Chances are you've seen the gorgeous patterns that sound waves produce when sand is sprinkled on a vibrating metal plate. Now French physicists have produced inverse versions of these patterns using microbeads suspended in a liquid. They described their work in a recent paper in Physical Review Letters.
(top) Chladni figures forming on a violin back plate. Image: J. E. McLennan/University of New South Wales. (bottom) Similar patterns forming in a liquid. Image: G. Vuillermet et al.
The original patterns are known as Chladni figures, after the late 18th century acoustics pioneer Ernst Chladni. Inspired by Robert Hooke's experiments over a century earlier, Chladni sprinkled sand over a solid metal plate, and then ran a violin bow along the edge to make it vibrate. As if by magic, the grains of sand rearranged themselves into patterns corresponding to various frequencies. But it's actually due to some intricate (and intriguing) physics, as Diana Cowern, a.k.a. the Physics Girl, explains with her own DIY demonstration:
Every material object has a natural resonant frequency (or set of frequencies) at which it vibrates, and the metal plate is no exception. We can't see them, but the plate will only vibrate in certain regions, set off by lines where it won't vibrate at all (the so-called nodal lines). Set the plate to vibrating at one of those resonant frequencies, and the sand will be pushed away from the vibrating regions and cluster along the nodal lines. As the frequency shifts, so do the locations of the vibrational nodes. That's why you get different Chladni figures for different frequencies.
Chladni's technique soon became a vital tool for violin makers, since the resulting patterns let them visualise just where those all-important modes of vibration fell in the back plates of the instruments. It's still used by instrument makers today -- and as a popular demonstration for physics classes.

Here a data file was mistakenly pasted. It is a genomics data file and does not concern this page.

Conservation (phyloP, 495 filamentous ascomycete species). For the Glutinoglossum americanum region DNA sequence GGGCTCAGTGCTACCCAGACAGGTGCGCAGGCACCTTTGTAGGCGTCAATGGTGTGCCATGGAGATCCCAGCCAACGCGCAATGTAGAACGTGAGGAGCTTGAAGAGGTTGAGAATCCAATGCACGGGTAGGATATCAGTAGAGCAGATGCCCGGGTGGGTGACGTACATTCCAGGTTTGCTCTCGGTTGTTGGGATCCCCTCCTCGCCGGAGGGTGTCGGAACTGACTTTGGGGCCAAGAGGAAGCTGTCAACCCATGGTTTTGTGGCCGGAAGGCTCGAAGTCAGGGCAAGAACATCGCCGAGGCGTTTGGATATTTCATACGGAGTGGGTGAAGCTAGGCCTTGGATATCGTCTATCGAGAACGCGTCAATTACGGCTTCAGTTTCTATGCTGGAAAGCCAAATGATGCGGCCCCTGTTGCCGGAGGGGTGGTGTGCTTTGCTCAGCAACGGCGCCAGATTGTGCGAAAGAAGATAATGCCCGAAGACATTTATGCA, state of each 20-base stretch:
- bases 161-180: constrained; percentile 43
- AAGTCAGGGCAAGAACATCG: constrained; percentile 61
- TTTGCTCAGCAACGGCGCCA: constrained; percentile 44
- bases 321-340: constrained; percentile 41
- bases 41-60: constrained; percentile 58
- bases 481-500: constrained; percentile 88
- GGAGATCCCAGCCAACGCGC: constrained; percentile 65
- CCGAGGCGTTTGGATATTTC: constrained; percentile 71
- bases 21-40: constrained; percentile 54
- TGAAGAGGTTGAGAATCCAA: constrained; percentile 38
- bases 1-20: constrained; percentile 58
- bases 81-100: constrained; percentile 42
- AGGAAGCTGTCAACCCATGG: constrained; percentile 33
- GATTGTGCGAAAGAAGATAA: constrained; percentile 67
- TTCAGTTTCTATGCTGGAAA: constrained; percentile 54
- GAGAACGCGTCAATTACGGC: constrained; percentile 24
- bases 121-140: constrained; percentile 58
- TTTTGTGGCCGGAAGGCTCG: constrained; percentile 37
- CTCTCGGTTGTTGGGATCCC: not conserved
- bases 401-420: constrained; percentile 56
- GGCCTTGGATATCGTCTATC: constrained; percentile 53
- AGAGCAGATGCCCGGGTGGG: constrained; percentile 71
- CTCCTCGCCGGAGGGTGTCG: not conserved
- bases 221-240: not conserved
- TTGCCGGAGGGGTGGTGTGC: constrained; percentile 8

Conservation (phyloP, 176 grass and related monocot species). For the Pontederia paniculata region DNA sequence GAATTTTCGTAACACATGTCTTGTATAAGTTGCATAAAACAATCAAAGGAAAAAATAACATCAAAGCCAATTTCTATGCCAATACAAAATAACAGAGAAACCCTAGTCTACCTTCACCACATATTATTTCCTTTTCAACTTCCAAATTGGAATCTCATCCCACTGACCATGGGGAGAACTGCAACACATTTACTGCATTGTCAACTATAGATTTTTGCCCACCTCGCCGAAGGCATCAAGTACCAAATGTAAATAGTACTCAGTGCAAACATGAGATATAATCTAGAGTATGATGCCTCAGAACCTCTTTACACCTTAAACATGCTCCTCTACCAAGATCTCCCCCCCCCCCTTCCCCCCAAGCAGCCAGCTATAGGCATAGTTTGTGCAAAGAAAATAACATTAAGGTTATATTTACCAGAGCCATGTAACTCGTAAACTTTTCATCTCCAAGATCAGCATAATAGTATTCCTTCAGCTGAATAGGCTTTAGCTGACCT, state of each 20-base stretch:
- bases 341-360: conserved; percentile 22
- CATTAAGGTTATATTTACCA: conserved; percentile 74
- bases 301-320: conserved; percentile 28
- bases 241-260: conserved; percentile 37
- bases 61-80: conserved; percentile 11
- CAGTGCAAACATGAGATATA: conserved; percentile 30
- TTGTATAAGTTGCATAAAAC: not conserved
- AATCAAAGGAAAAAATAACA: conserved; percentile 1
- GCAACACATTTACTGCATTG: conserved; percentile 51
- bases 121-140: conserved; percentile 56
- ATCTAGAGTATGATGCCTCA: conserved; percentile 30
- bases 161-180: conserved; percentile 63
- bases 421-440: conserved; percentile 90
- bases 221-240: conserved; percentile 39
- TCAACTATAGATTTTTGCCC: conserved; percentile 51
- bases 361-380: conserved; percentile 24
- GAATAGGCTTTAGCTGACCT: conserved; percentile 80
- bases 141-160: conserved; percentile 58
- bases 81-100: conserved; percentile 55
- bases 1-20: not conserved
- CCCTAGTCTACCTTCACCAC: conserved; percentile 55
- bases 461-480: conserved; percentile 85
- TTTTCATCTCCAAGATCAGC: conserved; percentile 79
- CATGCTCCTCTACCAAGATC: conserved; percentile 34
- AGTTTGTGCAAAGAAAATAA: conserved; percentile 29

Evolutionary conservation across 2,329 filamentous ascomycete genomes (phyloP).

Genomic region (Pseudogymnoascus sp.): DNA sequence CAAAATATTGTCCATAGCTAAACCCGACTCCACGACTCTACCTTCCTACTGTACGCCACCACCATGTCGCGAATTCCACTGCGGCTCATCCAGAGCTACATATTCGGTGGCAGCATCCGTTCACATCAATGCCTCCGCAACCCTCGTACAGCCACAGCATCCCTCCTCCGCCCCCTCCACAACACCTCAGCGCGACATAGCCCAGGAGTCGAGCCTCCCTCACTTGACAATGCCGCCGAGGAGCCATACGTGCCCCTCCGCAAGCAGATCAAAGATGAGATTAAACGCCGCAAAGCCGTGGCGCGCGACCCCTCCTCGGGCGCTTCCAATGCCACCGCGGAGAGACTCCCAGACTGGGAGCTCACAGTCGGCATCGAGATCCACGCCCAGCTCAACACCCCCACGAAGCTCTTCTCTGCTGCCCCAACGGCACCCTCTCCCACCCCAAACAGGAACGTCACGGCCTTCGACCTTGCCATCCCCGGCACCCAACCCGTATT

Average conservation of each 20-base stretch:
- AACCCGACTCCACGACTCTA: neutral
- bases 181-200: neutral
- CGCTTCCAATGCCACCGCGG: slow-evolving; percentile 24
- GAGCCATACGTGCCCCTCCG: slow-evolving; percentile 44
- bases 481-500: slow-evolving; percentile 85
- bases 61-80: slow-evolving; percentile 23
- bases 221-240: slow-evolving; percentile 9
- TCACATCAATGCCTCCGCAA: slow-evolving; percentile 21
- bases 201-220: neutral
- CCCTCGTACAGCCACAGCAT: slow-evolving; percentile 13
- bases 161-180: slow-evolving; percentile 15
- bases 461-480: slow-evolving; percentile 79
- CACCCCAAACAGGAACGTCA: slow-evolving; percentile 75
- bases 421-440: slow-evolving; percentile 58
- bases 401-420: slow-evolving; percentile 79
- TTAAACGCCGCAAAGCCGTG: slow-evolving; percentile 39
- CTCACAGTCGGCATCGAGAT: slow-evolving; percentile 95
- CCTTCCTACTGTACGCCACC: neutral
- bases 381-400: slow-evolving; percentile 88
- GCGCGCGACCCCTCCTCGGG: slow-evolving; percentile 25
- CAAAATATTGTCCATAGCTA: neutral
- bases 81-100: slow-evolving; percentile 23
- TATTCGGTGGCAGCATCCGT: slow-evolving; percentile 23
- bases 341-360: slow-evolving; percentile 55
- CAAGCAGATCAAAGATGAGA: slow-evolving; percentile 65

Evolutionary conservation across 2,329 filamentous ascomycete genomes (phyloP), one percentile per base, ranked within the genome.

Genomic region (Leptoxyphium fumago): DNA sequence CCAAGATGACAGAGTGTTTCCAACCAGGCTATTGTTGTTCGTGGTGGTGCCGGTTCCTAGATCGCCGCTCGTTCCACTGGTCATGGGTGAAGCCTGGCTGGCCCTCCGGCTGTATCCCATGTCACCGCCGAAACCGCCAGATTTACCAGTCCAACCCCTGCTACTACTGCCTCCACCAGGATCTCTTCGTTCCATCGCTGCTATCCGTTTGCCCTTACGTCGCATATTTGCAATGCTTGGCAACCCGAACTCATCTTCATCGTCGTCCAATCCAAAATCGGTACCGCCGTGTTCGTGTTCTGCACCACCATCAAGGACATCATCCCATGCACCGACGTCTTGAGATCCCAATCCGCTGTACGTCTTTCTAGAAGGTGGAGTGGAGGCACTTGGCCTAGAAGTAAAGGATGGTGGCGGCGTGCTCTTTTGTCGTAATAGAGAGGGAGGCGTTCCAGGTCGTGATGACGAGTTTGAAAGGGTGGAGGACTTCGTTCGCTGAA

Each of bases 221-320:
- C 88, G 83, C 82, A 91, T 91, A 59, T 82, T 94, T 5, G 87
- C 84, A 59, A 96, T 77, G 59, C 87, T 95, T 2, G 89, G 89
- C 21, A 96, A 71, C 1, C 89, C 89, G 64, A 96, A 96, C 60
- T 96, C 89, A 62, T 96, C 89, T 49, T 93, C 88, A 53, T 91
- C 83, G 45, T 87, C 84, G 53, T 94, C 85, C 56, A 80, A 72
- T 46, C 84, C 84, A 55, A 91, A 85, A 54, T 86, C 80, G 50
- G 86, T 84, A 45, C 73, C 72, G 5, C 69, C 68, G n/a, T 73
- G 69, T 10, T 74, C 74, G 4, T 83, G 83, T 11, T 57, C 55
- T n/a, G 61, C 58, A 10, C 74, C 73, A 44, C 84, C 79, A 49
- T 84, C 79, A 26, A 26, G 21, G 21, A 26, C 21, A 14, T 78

Physicists at the University of Grenoble Alpes in France recreated Chladni's seminal experiment, only they used polystyrene microbeads suspended in water instead of sand. And instead of a metal plate, they stretched a thin membrane of polysilicon across a circular opening (much like the skin of a drum) at the base of a standard "lap-on-a-chip" microfluidic device, injecting the microbeads in water. As the drum vibrated, a camera attached to a microscope recorded the changing positions of the beads at various frequencies.
Nothing happened at higher frequencies. The beads didn't move, and no pattern emerged, because the membrane was so small and thin that higher frequencies just didn't resonate. That changed when the frequencies shifted into the low ultrasound range. Then the beads started clustering into patterns. The researchers found they could switch the pattern almost instantly, just by altering the frequency.
Shift those vibrations just a little bit off the resonant frequency, and the microbeads begin to rotate in a circle, in a motion reminiscent of the farandole, a traditional French folk dance.
These are not the same patterns as Chladni figures, however. Chladni noticed that very fine particles, like those shed by his bow, didn't get pushed to the nodes like the coarser grains of sand. They moved in the opposite direction, congregating at the so-called "antinodes." The phenomenon is known as acoustic streaming, and as Derek Stein writes at APS Physics, it's "the reverse of the process by which air flow generates vibrations in a musical instrument."
That's what makes this technique potentially useful for a variety of applications. Sound waves are already being used to mix and pump fluids in microfluidics devices. Scientists could also use them to manipulate living cells on a surface, getting them to form clusters and influence how they develop simply by changing the frequency of the sound waves. Right now, they must rely on prefabricated patterns, many of which require clean room conditions, and cannot be quickly and easily changed.